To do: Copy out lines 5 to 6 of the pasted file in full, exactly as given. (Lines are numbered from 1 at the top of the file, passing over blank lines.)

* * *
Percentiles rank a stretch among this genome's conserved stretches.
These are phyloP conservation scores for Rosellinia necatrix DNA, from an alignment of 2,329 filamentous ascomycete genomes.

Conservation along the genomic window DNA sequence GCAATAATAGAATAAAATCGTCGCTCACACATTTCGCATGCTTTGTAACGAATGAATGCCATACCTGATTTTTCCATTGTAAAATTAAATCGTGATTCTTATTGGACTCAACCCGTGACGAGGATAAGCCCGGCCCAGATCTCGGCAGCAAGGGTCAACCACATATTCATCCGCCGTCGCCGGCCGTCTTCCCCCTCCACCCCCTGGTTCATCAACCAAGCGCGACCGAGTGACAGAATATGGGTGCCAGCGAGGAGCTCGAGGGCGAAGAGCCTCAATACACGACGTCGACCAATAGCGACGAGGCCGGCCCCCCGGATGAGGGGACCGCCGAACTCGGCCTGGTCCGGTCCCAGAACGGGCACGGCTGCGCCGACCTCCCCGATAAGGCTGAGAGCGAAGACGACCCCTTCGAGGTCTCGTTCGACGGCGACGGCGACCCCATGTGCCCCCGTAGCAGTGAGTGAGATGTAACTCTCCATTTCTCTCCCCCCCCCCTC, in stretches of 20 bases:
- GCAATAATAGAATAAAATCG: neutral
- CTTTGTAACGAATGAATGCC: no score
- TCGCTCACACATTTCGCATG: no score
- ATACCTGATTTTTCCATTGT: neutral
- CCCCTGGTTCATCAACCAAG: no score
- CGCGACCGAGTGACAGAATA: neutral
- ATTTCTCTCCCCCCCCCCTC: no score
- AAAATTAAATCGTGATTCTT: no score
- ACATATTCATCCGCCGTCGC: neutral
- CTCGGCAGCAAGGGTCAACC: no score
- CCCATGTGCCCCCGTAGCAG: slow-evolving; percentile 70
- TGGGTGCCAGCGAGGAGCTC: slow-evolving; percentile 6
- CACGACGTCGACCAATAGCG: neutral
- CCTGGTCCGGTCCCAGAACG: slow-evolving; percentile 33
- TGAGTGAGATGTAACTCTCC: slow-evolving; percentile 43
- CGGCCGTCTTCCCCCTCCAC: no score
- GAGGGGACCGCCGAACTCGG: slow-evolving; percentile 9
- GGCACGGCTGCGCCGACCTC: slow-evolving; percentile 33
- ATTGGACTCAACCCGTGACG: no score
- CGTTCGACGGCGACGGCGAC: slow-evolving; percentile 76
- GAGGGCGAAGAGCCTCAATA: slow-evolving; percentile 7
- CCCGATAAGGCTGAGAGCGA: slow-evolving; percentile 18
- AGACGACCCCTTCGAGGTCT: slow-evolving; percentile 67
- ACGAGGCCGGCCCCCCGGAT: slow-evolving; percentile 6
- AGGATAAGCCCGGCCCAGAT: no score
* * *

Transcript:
- CTTTGTAACGAATGAATGCC: no score
- TCGCTCACACATTTCGCATG: no score